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When it comes to working in vehicles, mitigating SARS-CoV-2 is one of our new primary goals. We hear the words “sanitizing” and “disinfecting” in reference to this. These two terms have very specific scientific operational definitions. Both reduce virus concentrations by almost 100%, although disinfection is much closer to 100% than sanitizing. Sanitizing is typically used within the food preparation arena, as these chemicals are safer for surfaces upon which food will be handled. I believe that if we are referring to “a large reduction in the concentration of viruses” within the interior of a vehicle, these terms can be used interchangeably, but to be precise, refer to the term on the chemical used in your facility.

In addition to the information in this article, there is a vast amount of frequently updated information that is available from the following websites:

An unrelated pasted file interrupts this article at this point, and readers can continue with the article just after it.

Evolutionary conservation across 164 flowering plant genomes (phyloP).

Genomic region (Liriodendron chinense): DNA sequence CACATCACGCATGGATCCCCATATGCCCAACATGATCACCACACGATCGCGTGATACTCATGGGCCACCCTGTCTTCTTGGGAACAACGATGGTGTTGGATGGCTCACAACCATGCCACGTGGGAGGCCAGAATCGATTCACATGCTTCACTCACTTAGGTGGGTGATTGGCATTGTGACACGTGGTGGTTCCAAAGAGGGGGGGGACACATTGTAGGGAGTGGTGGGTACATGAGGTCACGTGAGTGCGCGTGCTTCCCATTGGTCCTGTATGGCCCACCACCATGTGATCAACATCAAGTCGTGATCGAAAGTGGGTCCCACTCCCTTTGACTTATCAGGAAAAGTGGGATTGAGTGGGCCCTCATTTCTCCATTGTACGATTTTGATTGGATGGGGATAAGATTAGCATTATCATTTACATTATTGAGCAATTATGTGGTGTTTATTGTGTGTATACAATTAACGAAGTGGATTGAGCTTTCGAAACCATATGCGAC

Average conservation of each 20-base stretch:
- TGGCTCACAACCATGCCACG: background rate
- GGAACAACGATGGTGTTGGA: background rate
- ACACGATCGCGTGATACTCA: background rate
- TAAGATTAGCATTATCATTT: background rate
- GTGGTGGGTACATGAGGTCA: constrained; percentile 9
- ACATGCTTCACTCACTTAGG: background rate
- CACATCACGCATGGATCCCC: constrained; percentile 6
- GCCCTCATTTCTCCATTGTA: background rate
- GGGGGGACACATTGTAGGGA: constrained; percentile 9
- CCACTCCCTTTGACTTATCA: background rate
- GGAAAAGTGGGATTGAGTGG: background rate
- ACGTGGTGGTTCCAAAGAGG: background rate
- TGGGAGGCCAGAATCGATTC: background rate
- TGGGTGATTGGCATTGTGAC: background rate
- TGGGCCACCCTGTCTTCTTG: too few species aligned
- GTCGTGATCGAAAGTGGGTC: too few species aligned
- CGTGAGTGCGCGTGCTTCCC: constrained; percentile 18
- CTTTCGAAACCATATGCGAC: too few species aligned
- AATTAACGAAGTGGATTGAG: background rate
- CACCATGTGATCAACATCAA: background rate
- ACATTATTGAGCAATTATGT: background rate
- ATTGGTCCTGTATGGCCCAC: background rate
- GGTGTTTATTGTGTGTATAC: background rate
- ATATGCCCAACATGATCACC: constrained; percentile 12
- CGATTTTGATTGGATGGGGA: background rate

Also check out the resources available from the International Detailing Association at www.the-ida.com.

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Cautions: Protect yourself, the customer and the industry

Of course, we have been cleaning car interiors for years with hundreds of flu viruses floating around and never given it a second thought. The difference with SARS-CoV-2 is that there is currently no vaccine and no reliable cure for the corresponding illness, COVID-19. And the worst part is that it is possible to carry and transfer the virus with no symptoms at all. Moreover, there is no way of knowing if the virus is present in a vehicle.